Reps. Xochitl Torres Small, D-N.M., and Dan Newhouse, R-Wash., and Sens. Martha McSally, R-Ariz., Doug Jones, D-Ala., introduced legislation in both chambers of Congress June 11 to invest $50 million in rural telehealth initiatives amid the COVID-19 coronavirus pandemic.

Through the Increasing Rural Health Access During the COVID-19 Public Health Emergency Act (H.R. 7190S. 3951), the legislators aim to increase access to telehealth in rural areas as more patients pivot to virtual appointments to avoid the virus. The $50 million would establish a pilot grant program within the Department of Health and Human Services’ Health Resources and Services Administration (HRSA) to distribute funds for salaries, equipment, and other costs related to telehealth.

“This pandemic has demonstrated the vital importance of allowing rural healthcare facilities to fully embrace telemedicine as a way to reach patients in outlying and underserved areas,” Newhouse said of the legislation. “Supporting the expansion of telemedicine and remote patient monitoring will empower our healthcare providers to ensure that no patient is left behind, especially during a public health emergency.”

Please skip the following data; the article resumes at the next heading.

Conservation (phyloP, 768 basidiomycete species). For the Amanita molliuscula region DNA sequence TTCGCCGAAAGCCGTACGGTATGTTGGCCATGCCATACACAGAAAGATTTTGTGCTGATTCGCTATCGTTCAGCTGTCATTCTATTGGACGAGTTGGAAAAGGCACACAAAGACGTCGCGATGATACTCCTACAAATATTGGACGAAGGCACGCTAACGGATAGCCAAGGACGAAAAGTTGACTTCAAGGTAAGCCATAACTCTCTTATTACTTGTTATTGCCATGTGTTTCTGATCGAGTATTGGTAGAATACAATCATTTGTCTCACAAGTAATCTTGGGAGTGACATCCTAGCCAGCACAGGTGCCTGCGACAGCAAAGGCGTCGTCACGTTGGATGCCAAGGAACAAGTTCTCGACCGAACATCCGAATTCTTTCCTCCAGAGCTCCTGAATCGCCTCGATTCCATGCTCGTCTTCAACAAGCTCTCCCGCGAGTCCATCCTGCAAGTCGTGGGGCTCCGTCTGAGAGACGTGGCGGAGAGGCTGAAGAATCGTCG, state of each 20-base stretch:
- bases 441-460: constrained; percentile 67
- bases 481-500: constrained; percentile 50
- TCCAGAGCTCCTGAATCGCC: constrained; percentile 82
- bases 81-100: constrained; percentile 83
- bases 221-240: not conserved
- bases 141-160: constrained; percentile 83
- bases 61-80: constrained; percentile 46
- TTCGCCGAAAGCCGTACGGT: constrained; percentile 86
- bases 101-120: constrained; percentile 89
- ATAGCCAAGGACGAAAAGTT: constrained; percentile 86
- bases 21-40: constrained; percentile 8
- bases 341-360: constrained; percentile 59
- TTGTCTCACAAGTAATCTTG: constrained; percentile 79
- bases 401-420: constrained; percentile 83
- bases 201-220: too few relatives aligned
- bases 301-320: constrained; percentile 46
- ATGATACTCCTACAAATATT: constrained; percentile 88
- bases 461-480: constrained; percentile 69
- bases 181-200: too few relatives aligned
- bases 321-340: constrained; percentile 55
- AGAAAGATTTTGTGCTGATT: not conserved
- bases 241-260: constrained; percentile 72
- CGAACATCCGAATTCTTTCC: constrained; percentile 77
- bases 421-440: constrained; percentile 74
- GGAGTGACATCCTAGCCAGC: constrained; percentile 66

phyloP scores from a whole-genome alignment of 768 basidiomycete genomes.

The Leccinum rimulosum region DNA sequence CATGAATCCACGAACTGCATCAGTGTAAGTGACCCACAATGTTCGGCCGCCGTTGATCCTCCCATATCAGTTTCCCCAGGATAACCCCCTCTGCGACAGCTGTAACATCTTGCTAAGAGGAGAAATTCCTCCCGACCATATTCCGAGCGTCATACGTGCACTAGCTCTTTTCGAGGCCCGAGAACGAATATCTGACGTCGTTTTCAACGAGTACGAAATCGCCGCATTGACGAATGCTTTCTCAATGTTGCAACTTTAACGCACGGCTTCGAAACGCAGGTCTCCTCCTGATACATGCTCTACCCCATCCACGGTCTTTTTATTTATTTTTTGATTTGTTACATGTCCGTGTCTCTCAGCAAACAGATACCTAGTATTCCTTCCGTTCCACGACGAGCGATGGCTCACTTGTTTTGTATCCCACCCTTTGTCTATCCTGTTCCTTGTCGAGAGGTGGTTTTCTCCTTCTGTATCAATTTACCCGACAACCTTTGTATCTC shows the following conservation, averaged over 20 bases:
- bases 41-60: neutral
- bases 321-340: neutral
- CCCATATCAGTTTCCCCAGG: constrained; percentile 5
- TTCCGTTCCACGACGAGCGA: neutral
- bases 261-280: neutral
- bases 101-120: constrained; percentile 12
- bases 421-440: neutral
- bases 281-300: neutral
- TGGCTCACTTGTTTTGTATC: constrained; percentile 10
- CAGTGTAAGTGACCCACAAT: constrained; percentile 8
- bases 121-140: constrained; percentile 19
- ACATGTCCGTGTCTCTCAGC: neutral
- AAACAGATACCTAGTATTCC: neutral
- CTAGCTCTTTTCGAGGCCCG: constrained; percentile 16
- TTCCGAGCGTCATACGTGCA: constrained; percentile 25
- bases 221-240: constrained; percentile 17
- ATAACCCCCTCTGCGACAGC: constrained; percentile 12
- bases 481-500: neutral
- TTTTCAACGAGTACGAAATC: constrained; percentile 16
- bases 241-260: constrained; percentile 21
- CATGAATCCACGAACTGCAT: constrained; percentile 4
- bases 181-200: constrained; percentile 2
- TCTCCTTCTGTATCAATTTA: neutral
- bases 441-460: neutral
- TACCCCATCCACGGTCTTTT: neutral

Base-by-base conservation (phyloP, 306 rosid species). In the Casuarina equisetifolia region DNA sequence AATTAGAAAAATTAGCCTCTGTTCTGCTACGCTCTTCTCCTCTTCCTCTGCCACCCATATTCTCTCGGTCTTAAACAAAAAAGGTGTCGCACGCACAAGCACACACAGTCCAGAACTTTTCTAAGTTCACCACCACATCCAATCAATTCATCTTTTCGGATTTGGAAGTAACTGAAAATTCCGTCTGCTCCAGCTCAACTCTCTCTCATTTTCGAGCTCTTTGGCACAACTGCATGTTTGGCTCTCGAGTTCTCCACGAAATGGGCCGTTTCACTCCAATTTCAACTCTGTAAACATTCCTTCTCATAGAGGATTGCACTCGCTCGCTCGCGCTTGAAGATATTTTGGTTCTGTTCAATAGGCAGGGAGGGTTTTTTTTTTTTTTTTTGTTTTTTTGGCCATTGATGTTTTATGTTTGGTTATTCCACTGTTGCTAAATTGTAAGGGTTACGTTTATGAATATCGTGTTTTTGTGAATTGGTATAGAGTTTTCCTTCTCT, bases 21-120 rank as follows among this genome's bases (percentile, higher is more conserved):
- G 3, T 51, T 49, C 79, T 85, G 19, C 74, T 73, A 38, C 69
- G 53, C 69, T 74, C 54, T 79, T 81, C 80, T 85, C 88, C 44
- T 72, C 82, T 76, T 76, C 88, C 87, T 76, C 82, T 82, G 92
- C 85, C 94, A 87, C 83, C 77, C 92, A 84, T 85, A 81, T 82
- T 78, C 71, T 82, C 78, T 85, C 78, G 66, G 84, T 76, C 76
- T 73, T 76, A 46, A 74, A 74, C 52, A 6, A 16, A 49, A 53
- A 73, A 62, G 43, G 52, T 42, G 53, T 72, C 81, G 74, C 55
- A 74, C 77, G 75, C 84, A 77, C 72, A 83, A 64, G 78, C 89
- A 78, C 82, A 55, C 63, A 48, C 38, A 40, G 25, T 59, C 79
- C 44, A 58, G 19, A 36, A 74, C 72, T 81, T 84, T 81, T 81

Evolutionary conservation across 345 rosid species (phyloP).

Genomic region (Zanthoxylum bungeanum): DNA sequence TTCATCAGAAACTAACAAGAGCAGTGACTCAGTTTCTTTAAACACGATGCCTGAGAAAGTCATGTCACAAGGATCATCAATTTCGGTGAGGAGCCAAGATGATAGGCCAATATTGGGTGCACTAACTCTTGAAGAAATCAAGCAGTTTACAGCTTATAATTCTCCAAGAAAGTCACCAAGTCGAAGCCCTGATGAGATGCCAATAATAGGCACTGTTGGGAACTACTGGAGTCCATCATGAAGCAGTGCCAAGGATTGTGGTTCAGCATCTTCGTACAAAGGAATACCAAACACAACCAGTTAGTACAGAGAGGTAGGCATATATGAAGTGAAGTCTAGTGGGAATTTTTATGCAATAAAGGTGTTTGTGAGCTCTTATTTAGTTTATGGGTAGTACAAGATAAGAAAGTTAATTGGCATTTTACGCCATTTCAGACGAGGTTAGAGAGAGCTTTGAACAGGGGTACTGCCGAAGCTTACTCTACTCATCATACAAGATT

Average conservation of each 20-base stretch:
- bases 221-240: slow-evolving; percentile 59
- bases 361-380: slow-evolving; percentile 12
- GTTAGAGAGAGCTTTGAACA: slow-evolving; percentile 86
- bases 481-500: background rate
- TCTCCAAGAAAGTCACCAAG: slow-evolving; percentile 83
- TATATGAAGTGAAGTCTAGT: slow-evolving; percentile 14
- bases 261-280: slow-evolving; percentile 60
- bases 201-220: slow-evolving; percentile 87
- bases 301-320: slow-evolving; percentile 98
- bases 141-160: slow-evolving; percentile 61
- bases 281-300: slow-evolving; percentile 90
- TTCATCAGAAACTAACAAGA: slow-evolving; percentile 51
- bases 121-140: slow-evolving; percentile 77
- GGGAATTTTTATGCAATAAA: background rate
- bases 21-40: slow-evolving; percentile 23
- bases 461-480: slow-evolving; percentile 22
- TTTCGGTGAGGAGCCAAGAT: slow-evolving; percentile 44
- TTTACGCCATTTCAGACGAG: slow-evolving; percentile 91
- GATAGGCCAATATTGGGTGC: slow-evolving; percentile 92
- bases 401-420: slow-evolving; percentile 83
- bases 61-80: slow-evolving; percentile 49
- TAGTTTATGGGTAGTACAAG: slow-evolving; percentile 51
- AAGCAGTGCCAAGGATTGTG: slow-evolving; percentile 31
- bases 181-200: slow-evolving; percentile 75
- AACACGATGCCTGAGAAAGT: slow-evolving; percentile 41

Torres Small added, “We must continue to work towards innovative solutions to expand access to healthcare and make sure our rural communities aren’t left behind.”

Examples of funding opportunities outlined by the legislators include the development or delivery of services that enhance access to healthcare services in rural areas, acquisition of technology to support telehealth, and medical data management.

The legislation was referred to the Committee on Energy and Commerce in the House and the Committee on Health, Education, Labor, and Pensions in the Senate.

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